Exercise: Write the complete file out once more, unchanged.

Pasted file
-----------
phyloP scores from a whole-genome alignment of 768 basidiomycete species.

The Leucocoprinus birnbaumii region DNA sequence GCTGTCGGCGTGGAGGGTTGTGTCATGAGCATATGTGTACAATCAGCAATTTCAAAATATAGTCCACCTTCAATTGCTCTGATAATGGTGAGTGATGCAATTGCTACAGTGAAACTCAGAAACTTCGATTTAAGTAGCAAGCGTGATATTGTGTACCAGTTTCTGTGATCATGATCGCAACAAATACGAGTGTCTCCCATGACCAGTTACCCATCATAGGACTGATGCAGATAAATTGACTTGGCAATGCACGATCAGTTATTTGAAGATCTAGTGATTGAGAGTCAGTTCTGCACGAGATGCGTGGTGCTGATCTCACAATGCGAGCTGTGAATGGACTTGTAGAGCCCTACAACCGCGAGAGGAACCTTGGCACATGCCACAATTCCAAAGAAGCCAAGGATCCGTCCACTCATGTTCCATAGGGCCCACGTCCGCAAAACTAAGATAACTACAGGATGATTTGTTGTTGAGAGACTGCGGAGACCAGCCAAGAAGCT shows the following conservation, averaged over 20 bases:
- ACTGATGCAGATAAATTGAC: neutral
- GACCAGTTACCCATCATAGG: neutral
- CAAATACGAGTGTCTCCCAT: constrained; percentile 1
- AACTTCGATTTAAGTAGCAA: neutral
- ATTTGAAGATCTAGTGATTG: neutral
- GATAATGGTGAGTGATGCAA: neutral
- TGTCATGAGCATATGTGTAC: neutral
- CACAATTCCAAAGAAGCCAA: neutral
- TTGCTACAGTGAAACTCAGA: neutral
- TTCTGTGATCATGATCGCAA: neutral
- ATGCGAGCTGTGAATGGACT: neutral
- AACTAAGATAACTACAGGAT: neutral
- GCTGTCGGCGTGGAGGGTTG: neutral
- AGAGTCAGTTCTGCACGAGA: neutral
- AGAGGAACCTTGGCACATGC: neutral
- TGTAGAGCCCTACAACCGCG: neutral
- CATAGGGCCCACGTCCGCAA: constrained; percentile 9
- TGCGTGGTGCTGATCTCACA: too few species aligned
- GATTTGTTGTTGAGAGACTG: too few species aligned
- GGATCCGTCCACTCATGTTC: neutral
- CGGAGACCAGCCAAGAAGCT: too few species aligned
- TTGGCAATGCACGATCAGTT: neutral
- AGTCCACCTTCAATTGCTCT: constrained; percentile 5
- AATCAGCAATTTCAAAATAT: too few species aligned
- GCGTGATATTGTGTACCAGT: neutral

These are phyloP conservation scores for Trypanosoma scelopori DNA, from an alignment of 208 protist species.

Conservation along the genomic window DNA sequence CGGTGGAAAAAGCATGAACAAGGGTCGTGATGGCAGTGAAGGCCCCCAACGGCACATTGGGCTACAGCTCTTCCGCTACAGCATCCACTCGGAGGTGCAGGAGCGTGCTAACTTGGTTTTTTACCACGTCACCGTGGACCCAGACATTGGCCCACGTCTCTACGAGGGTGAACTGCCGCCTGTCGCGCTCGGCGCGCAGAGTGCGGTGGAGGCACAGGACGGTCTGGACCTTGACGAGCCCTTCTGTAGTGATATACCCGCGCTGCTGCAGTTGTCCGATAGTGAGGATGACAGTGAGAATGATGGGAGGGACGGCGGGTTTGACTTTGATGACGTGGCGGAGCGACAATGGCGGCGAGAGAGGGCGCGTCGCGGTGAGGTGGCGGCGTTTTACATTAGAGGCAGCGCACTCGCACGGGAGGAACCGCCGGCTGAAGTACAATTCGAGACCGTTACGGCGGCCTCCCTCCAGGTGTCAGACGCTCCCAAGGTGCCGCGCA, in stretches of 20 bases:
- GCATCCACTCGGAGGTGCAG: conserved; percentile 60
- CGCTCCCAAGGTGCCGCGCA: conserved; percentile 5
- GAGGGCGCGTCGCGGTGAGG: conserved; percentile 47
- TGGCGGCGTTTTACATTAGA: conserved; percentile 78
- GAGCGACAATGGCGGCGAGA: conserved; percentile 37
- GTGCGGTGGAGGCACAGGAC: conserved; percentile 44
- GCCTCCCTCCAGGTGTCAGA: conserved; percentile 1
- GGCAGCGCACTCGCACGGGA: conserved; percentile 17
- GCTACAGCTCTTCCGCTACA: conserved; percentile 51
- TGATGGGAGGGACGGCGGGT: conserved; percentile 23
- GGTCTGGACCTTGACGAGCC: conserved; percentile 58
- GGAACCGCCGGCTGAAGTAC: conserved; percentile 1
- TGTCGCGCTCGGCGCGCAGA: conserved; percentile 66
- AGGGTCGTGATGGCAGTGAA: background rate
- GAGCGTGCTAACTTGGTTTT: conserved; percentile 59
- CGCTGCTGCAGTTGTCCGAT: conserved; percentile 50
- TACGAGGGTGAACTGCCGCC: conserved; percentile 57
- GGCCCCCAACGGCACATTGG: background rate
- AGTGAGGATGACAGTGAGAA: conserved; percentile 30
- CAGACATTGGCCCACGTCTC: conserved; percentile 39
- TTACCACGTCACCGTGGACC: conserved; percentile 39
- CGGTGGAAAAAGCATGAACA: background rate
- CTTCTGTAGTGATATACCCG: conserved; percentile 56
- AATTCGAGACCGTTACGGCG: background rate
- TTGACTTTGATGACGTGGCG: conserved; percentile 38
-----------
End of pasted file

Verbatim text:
phyloP scores from a whole-genome alignment of 768 basidiomycete species.

The Leucocoprinus birnbaumii region DNA sequence GCTGTCGGCGTGGAGGGTTGTGTCATGAGCATATGTGTACAATCAGCAATTTCAAAATATAGTCCACCTTCAATTGCTCTGATAATGGTGAGTGATGCAATTGCTACAGTGAAACTCAGAAACTTCGATTTAAGTAGCAAGCGTGATATTGTGTACCAGTTTCTGTGATCATGATCGCAACAAATACGAGTGTCTCCCATGACCAGTTACCCATCATAGGACTGATGCAGATAAATTGACTTGGCAATGCACGATCAGTTATTTGAAGATCTAGTGATTGAGAGTCAGTTCTGCACGAGATGCGTGGTGCTGATCTCACAATGCGAGCTGTGAATGGACTTGTAGAGCCCTACAACCGCGAGAGGAACCTTGGCACATGCCACAATTCCAAAGAAGCCAAGGATCCGTCCACTCATGTTCCATAGGGCCCACGTCCGCAAAACTAAGATAACTACAGGATGATTTGTTGTTGAGAGACTGCGGAGACCAGCCAAGAAGCT shows the following conservation, averaged over 20 bases:
- ACTGATGCAGATAAATTGAC: neutral
- GACCAGTTACCCATCATAGG: neutral
- CAAATACGAGTGTCTCCCAT: constrained; percentile 1
- AACTTCGATTTAAGTAGCAA: neutral
- ATTTGAAGATCTAGTGATTG: neutral
- GATAATGGTGAGTGATGCAA: neutral
- TGTCATGAGCATATGTGTAC: neutral
- CACAATTCCAAAGAAGCCAA: neutral
- TTGCTACAGTGAAACTCAGA: neutral
- TTCTGTGATCATGATCGCAA: neutral
- ATGCGAGCTGTGAATGGACT: neutral
- AACTAAGATAACTACAGGAT: neutral
- GCTGTCGGCGTGGAGGGTTG: neutral
- AGAGTCAGTTCTGCACGAGA: neutral
- AGAGGAACCTTGGCACATGC: neutral
- TGTAGAGCCCTACAACCGCG: neutral
- CATAGGGCCCACGTCCGCAA: constrained; percentile 9
- TGCGTGGTGCTGATCTCACA: too few species aligned
- GATTTGTTGTTGAGAGACTG: too few species aligned
- GGATCCGTCCACTCATGTTC: neutral
- CGGAGACCAGCCAAGAAGCT: too few species aligned
- TTGGCAATGCACGATCAGTT: neutral
- AGTCCACCTTCAATTGCTCT: constrained; percentile 5
- AATCAGCAATTTCAAAATAT: too few species aligned
- GCGTGATATTGTGTACCAGT: neutral

These are phyloP conservation scores for Trypanosoma scelopori DNA, from an alignment of 208 protist species.

Conservation along the genomic window DNA sequence CGGTGGAAAAAGCATGAACAAGGGTCGTGATGGCAGTGAAGGCCCCCAACGGCACATTGGGCTACAGCTCTTCCGCTACAGCATCCACTCGGAGGTGCAGGAGCGTGCTAACTTGGTTTTTTACCACGTCACCGTGGACCCAGACATTGGCCCACGTCTCTACGAGGGTGAACTGCCGCCTGTCGCGCTCGGCGCGCAGAGTGCGGTGGAGGCACAGGACGGTCTGGACCTTGACGAGCCCTTCTGTAGTGATATACCCGCGCTGCTGCAGTTGTCCGATAGTGAGGATGACAGTGAGAATGATGGGAGGGACGGCGGGTTTGACTTTGATGACGTGGCGGAGCGACAATGGCGGCGAGAGAGGGCGCGTCGCGGTGAGGTGGCGGCGTTTTACATTAGAGGCAGCGCACTCGCACGGGAGGAACCGCCGGCTGAAGTACAATTCGAGACCGTTACGGCGGCCTCCCTCCAGGTGTCAGACGCTCCCAAGGTGCCGCGCA, in stretches of 20 bases:
- GCATCCACTCGGAGGTGCAG: conserved; percentile 60
- CGCTCCCAAGGTGCCGCGCA: conserved; percentile 5
- GAGGGCGCGTCGCGGTGAGG: conserved; percentile 47
- TGGCGGCGTTTTACATTAGA: conserved; percentile 78
- GAGCGACAATGGCGGCGAGA: conserved; percentile 37
- GTGCGGTGGAGGCACAGGAC: conserved; percentile 44
- GCCTCCCTCCAGGTGTCAGA: conserved; percentile 1
- GGCAGCGCACTCGCACGGGA: conserved; percentile 17
- GCTACAGCTCTTCCGCTACA: conserved; percentile 51
- TGATGGGAGGGACGGCGGGT: conserved; percentile 23
- GGTCTGGACCTTGACGAGCC: conserved; percentile 58
- GGAACCGCCGGCTGAAGTAC: conserved; percentile 1
- TGTCGCGCTCGGCGCGCAGA: conserved; percentile 66
- AGGGTCGTGATGGCAGTGAA: background rate
- GAGCGTGCTAACTTGGTTTT: conserved; percentile 59
- CGCTGCTGCAGTTGTCCGAT: conserved; percentile 50
- TACGAGGGTGAACTGCCGCC: conserved; percentile 57
- GGCCCCCAACGGCACATTGG: background rate
- AGTGAGGATGACAGTGAGAA: conserved; percentile 30
- CAGACATTGGCCCACGTCTC: conserved; percentile 39
- TTACCACGTCACCGTGGACC: conserved; percentile 39
- CGGTGGAAAAAGCATGAACA: background rate
- CTTCTGTAGTGATATACCCG: conserved; percentile 56
- AATTCGAGACCGTTACGGCG: background rate
- TTGACTTTGATGACGTGGCG: conserved; percentile 38